Difference Between Simile and Metaphor for Class 5 English
Metaphors and similes are figures of speech used to make a comparison between two concepts or things or people that are not similar. In this chapter students learn to identify the difference between simile and metaphor with examples. They will also come across the exceptions to the rule of metaphor and similes.
In this learning concept, students will learn:
- Definition of simile with examples.
- Metaphor definition and examples.
- Common similes list .
- Simile poem examples.
- Difference between simile and metaphor.
- How to use simile in a sentence?
- Metaphor meaning and examples.
- Usage of metaphor in sentence and metaphor examples sentences.
Every grammar concept covered in the website have illustrations, examples and fun diagrams or flow chadts for effective student understanding. After students learn how to write a biography, they can also access the two free PDF simile and metaphor worksheets given at the end of the page, to evaluate their understanding. These worksheets are available with their solutions in PDF format.
What is a Simile?
A simile is a figure of speech that is used for the comparison of two or more things. In a simile, two different things are compared using the words ‘like’ or ‘as’.
- The comparison is drawn between two things that are different in class. Such a type of comparison emphasizes the quality of the one that is being compared with the other.
- They are used as literary devices in prose and poetry to show vivid imagery .
What is a Metaphor?
Metaphor is also used for comparison but without the use of words ‘like’ or ‘as’. It is a direct comparison.
“Life is a theatre, and we are all players.”
(Written by the famous playwright William Shakespeare).
In the above example, life and theatre or we and players are certainly not the same, but the direct comparison makes them appear similar.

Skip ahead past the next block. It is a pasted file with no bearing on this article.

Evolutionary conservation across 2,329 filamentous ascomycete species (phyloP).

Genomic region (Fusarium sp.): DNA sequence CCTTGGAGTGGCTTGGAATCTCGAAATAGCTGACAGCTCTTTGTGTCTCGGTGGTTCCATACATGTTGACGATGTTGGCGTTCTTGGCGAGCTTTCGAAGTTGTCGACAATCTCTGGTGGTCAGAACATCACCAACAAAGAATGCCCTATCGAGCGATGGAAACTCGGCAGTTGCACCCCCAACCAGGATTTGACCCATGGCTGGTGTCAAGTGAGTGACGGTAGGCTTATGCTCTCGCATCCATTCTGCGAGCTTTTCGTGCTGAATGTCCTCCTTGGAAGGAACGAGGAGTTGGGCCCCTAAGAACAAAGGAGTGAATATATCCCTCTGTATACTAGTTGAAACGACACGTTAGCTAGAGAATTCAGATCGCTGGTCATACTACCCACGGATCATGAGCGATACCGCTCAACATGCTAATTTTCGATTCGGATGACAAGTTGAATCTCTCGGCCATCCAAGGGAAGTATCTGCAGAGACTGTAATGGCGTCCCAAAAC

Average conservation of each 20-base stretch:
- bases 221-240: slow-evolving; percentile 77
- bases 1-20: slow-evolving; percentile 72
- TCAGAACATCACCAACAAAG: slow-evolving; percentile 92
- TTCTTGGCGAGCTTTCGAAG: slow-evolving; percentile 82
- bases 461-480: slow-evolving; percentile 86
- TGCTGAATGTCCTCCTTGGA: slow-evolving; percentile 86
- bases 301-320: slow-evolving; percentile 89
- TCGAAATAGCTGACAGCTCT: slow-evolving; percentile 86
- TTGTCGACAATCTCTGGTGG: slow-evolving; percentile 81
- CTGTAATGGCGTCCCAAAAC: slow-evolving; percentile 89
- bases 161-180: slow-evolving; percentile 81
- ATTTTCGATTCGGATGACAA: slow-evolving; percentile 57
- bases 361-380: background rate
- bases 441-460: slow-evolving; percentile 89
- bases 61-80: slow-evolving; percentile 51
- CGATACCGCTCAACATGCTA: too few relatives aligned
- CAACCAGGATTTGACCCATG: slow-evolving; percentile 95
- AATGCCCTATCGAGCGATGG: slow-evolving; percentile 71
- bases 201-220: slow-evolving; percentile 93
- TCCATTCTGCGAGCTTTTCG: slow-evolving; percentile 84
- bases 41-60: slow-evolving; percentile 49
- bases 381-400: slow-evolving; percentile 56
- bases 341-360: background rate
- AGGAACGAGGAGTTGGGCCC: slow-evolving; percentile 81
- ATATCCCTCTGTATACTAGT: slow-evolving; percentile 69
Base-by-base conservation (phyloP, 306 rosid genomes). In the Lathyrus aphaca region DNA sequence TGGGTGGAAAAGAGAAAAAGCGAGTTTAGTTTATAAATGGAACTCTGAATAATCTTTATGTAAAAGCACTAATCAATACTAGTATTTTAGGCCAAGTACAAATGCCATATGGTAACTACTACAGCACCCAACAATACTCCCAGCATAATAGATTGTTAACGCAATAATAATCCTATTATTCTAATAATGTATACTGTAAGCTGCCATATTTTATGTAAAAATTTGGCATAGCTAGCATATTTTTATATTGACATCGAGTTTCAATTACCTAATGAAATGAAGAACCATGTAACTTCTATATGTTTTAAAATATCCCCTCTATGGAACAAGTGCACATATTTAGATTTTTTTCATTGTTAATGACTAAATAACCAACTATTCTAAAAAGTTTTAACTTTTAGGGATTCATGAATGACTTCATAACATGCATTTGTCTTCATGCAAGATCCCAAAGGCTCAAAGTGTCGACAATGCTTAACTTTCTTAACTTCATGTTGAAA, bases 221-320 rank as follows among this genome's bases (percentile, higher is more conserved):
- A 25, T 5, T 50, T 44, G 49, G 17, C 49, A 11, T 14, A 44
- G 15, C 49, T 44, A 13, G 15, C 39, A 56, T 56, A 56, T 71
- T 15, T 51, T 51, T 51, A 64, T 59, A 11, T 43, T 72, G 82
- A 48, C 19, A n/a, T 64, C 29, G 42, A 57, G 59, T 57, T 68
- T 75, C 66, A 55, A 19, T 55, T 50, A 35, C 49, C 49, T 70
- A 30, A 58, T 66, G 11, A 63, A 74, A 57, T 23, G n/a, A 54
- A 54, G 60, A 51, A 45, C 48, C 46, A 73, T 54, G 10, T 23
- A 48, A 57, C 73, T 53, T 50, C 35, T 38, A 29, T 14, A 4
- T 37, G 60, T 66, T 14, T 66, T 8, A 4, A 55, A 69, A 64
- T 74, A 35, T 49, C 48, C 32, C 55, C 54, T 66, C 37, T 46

- The way one thing is being addressed as the other may make somebody feel that literally, both are the same: however, that’s not true.
Difference between Simile and Metaphor
Let us have a look at the differences between the two figures of speech.
Let us have a look at some of the commonly used similes in English.
|as busy as a bee||as blind as a bat|
|as black as coal||as brave as a lion|
|as strong as an ox||slept like a log|
|stand out like a sore thumb||as cold as ice|
|as hard as nails||as innocent as a lamb|
|as sweet as sugar||as tall as a giraffe|
|as simple as ABC||As cool as a cucumber|
|As brave as a lion||Cunning like a fox|
Usage of Simile in a Poem
Similes are used extensively by poets. Let us have a look at a common rhyme in English that used similes.
"Twinkle Twinkle Little Star.
How I wonder what you are
Up above the world so high,
Like a diamond in the sky."
How to Use Simile in a Sentence?
Similes can be used in stories, novels, fiction, poetry, and just about in anything. Let us see below examples of the usage of simile in a sentence.
- He is as sly as a fox.
- On weekends I am as busy as a bee.
Common Examples of Metaphors
Let us have a look at some of the commonly used metaphors in English.
|open book||She has nothing to hide.|
|wears heart on sleeve||He openly shows his feelings.|
|build castles in the air||Don’t make impractical plans.|
|a million miles away||Wandering mind.|
|heart of gold||Describe anybody who is generous and kind at heart.|
|hit the sack||time to go to bed|
|a night owl||A person who is awake at night.|
|The wind was a howling wolf.||The wind is as loud as a wolf that is howling.|
Usage of Metaphor in a Sentence
Let us have a look at how metaphors are used in a sentence.
- She is an open book.
- He wears his heart on his sleeve.
- Don’t build castles in the air.
- He was a million miles away.
- She has a heart of gold.
- I am going to hit the sack.
- She is a night owl.
- Last night the wind was a howling wolf.
- When things belong to the same class, then it is not a simile.
Darjeeling is like Switzerland.
Here both the places Darjeeling and Switzerland belong to the same class i.e. both are names of a places. The sentence is vague as it generally compares the two places without specifying a quality; therefore they can’t be compared with the help of a simile.
- Using these literary devices too often can be disruptive and distractive. Use them when required. Avoid making the whole poem or a story into a simile or a metaphor. Instead, they should be used to explain the scene and develop it, not weaken it.